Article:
As explained in Chapter 1, full-time working women get only $.71 for every dollar received by full-time working men. Supporters of comparable worth know that few years have passed since separate want ads for men and women restricted options for working women. They also know that surveys show that many managers think men more likely than women to have the traits thought to be associated with managerial effectiveness. They cite court cases showing that some major firms continue to restrict women's access to jobs and promotions. And they endorse and publicize an influential report of the National Academy of Science's National Research Council which concludes that a substantial portion of the wage gap results from sex discrimination.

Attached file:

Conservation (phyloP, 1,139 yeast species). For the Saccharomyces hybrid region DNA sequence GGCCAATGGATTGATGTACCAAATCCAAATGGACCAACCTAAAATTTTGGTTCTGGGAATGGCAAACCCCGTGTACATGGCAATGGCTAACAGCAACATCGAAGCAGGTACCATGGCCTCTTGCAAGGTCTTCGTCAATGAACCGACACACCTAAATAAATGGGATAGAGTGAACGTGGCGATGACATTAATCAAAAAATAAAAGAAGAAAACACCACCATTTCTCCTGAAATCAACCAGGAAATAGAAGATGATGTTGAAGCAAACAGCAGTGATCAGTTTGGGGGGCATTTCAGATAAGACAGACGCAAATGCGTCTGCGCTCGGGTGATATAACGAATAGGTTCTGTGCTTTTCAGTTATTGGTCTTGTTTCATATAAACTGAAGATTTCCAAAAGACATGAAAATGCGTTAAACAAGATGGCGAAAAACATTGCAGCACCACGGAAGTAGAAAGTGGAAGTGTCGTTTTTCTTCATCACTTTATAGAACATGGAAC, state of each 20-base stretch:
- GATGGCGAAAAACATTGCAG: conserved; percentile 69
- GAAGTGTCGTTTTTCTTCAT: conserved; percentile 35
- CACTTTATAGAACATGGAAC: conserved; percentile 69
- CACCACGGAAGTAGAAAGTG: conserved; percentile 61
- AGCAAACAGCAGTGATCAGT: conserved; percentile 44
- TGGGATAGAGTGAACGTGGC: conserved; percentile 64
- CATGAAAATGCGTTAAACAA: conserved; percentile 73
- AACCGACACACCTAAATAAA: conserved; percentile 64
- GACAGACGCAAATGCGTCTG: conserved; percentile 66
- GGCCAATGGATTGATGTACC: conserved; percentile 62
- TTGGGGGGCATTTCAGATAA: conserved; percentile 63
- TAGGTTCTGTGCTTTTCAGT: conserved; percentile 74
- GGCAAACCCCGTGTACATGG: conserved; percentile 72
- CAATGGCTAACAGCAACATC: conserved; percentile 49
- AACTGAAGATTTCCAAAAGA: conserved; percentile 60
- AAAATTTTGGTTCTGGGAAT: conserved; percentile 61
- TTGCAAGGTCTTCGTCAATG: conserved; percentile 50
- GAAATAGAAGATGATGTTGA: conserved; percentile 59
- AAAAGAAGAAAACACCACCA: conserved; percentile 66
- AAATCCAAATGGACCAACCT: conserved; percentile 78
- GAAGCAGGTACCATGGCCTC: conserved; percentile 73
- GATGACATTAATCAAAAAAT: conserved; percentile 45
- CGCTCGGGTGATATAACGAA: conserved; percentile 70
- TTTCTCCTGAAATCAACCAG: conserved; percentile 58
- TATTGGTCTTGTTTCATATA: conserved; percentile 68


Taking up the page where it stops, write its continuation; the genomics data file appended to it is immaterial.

Comparable-worth advocates are outraged that male animal-care attendants get paid more than female child-care workers, and male high school graduates more than female college graduates. They argue that remedying such discrimination is efficient as well as fair since “resources aren't reasonably allocated when some people are underpaid and others are overpaid, relative to their contribution to the employer.” Moreover, at a time when so many families are dependent on women's income, underpaying women is considered a cause of poverty and other social ills.